How to Whitewash Brick (5 Quick & Easy Steps)
Whitewashing brick can be a quick and easy way to improve the look of old worn-out brick on the interior and exterior surfaces of your home. We will help by explaining a little about what whitewashing is and providing you with a step-by-step tutorial to complete the task as quickly as possible.
Join us while we cover all the bases to help you achieve this attractive old-world finish in any home.
What is Whitewash?
Originally, whitewash was a hydrated builder’s lime that’s not as easy to acquire as it once was. You can still find it for adjusting the pH of garden soil, but it’s dangerous to your health, so modern whitewash does not use it. Current whitewashing is typically latex-based, is much safer, and doesn’t produce as much odor as traditional methods.
There are acrylic-based whitewash brands like the one that Giani makes that you are welcome to substitute for the one we will be using, but it’s more expensive and may require additional steps.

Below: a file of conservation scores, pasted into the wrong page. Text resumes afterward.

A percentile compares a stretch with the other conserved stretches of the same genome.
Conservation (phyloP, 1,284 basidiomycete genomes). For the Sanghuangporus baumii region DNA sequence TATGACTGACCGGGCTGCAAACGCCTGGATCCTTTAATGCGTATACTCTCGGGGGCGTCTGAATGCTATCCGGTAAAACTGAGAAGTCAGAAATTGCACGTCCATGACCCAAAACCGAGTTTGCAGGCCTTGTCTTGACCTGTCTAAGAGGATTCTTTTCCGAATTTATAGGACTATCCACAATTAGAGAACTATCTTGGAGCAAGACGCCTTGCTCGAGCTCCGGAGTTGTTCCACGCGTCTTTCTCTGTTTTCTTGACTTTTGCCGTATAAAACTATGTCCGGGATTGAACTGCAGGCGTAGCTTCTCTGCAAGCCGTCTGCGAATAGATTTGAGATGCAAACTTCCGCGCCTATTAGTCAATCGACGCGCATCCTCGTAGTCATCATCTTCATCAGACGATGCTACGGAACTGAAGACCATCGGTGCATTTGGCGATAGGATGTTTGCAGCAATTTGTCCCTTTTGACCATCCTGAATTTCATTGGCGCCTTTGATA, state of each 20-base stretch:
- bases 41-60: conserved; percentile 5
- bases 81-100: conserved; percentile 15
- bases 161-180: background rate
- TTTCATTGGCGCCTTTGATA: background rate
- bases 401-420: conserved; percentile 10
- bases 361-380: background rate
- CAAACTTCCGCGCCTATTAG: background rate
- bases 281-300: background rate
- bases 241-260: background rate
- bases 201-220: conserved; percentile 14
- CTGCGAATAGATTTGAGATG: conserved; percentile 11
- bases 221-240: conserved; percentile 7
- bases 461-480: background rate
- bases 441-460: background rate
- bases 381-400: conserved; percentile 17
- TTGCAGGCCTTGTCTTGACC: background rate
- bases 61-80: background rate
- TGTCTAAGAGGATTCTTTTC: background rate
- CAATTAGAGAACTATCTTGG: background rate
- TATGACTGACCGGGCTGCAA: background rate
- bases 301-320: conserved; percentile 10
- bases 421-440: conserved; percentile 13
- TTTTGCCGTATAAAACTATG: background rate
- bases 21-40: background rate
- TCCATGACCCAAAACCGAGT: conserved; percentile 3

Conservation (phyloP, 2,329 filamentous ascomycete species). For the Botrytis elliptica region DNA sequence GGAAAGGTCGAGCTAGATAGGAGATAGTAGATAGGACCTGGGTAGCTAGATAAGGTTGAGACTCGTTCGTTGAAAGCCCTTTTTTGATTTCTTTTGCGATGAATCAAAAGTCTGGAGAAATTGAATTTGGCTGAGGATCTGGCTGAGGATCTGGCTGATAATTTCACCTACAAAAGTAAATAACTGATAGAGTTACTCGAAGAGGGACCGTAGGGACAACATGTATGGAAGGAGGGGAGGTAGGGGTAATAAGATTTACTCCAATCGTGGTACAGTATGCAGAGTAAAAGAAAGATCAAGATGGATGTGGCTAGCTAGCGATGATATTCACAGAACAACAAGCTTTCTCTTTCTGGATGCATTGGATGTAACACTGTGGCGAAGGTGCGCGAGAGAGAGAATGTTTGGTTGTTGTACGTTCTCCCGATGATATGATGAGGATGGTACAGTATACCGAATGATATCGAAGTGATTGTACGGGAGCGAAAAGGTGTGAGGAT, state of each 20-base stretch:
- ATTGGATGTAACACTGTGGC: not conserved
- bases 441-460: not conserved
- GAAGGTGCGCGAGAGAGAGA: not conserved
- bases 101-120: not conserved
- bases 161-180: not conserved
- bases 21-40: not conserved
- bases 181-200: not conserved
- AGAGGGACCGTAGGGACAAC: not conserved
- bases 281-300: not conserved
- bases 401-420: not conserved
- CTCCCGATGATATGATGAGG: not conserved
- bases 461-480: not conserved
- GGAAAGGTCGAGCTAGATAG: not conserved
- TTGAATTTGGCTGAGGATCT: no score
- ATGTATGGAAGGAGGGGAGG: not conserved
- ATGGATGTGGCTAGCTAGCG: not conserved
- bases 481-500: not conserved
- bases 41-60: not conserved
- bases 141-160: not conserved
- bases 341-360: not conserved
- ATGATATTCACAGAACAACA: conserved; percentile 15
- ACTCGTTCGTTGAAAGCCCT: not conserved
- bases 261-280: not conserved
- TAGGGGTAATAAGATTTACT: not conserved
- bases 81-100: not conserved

1. Prepare the Work Area
2. Prepare the Surface
If you are whitewashing an exterior surface or a basement with a finished floor and good drainage, you might choose to use a power washer to remove the top layer of dirt and prepare the brick for whitewashing. However, if power washing is not practical, you’ll need to clean the brick by hand.
3. Prepare the Whitewash
4. Whitewash Your Wall
5. Touch Up
Whitewashing brick is not difficult if you follow these five steps. We prefer the latex paint to the traditional limestone method because it looks the same and is better for your health. Vintage whitewashing is also unsuitable for high traffic areas because it rubs off easily, which doesn’t happen using latex paint, so you can also use this method on floors, shelving, and other surfaces. Acrylic-based whitewash works well but is expensive, so we would only recommend it for external surfaces.
We hope you have enjoyed reading over our look into this attractive brick painting technique and have decided to use it to improve your brick surfaces. If you learned something new and think it could help others, please share this guide to whitewashing brick on Facebook and Twitter.
Featured image credit: paarvathy, Pixabay